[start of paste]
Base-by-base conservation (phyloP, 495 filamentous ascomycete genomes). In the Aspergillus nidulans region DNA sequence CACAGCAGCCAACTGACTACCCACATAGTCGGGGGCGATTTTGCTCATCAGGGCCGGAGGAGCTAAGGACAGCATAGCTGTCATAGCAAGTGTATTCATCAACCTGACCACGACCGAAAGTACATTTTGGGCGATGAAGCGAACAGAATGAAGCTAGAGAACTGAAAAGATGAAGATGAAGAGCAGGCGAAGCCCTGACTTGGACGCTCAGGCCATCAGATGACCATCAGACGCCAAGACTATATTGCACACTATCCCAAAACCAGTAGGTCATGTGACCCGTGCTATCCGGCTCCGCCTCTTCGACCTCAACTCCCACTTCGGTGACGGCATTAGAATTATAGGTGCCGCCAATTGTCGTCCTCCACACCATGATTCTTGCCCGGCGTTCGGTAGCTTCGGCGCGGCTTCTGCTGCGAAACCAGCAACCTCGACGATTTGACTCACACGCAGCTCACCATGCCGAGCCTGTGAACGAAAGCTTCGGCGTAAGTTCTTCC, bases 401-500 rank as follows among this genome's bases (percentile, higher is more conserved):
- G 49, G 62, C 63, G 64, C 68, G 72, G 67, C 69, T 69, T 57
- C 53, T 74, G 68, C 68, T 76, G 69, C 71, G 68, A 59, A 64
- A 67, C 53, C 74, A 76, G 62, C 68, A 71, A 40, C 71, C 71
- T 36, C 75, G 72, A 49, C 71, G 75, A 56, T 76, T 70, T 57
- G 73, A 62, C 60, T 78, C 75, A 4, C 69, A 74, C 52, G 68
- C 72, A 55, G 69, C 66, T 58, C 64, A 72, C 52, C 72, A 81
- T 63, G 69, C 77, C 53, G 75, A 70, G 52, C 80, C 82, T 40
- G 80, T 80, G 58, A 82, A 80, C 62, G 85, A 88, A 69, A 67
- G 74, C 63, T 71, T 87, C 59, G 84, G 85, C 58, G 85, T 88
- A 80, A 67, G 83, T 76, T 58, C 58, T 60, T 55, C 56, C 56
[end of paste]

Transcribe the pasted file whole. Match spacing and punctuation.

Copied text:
Base-by-base conservation (phyloP, 495 filamentous ascomycete genomes). In the Aspergillus nidulans region DNA sequence CACAGCAGCCAACTGACTACCCACATAGTCGGGGGCGATTTTGCTCATCAGGGCCGGAGGAGCTAAGGACAGCATAGCTGTCATAGCAAGTGTATTCATCAACCTGACCACGACCGAAAGTACATTTTGGGCGATGAAGCGAACAGAATGAAGCTAGAGAACTGAAAAGATGAAGATGAAGAGCAGGCGAAGCCCTGACTTGGACGCTCAGGCCATCAGATGACCATCAGACGCCAAGACTATATTGCACACTATCCCAAAACCAGTAGGTCATGTGACCCGTGCTATCCGGCTCCGCCTCTTCGACCTCAACTCCCACTTCGGTGACGGCATTAGAATTATAGGTGCCGCCAATTGTCGTCCTCCACACCATGATTCTTGCCCGGCGTTCGGTAGCTTCGGCGCGGCTTCTGCTGCGAAACCAGCAACCTCGACGATTTGACTCACACGCAGCTCACCATGCCGAGCCTGTGAACGAAAGCTTCGGCGTAAGTTCTTCC, bases 401-500 rank as follows among this genome's bases (percentile, higher is more conserved):
- G 49, G 62, C 63, G 64, C 68, G 72, G 67, C 69, T 69, T 57
- C 53, T 74, G 68, C 68, T 76, G 69, C 71, G 68, A 59, A 64
- A 67, C 53, C 74, A 76, G 62, C 68, A 71, A 40, C 71, C 71
- T 36, C 75, G 72, A 49, C 71, G 75, A 56, T 76, T 70, T 57
- G 73, A 62, C 60, T 78, C 75, A 4, C 69, A 74, C 52, G 68
- C 72, A 55, G 69, C 66, T 58, C 64, A 72, C 52, C 72, A 81
- T 63, G 69, C 77, C 53, G 75, A 70, G 52, C 80, C 82, T 40
- G 80, T 80, G 58, A 82, A 80, C 62, G 85, A 88, A 69, A 67
- G 74, C 63, T 71, T 87, C 59, G 84, G 85, C 58, G 85, T 88
- A 80, A 67, G 83, T 76, T 58, C 58, T 60, T 55, C 56, C 56